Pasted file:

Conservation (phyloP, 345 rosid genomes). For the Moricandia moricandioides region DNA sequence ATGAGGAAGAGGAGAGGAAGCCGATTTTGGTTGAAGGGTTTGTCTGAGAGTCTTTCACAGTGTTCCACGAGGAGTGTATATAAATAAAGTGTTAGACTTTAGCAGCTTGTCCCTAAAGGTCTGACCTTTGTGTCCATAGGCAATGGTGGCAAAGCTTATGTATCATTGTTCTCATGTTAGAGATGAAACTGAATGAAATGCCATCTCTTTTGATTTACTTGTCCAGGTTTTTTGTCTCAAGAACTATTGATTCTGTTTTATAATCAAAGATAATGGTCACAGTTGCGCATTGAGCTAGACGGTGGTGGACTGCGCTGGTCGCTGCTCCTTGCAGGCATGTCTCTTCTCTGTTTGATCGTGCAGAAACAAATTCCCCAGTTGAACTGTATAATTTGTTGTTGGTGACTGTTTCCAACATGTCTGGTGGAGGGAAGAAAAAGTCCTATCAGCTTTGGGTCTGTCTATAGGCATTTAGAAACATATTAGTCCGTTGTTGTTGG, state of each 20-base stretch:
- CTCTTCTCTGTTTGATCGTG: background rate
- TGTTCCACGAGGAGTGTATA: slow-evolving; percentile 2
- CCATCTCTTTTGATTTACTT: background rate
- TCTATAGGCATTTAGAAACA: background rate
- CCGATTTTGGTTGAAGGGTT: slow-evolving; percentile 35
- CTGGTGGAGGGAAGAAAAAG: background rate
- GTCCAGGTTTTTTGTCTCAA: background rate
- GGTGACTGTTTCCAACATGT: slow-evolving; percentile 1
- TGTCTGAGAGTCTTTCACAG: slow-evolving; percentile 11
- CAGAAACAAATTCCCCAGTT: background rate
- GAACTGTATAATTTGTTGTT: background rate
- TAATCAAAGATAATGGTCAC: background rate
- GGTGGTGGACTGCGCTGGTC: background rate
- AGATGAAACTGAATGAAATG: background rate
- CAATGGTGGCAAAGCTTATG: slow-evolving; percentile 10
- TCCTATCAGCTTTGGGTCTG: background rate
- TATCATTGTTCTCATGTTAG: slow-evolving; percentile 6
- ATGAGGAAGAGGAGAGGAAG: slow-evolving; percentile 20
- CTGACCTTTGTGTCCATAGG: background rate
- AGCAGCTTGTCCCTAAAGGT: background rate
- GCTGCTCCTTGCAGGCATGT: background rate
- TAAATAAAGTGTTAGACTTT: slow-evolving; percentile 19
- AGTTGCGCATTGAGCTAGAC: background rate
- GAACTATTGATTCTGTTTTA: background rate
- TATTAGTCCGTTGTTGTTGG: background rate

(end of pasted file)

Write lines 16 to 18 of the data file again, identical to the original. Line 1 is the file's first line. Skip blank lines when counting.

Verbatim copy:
- CAATGGTGGCAAAGCTTATG: slow-evolving; percentile 10
- TCCTATCAGCTTTGGGTCTG: background rate
- TATCATTGTTCTCATGTTAG: slow-evolving; percentile 6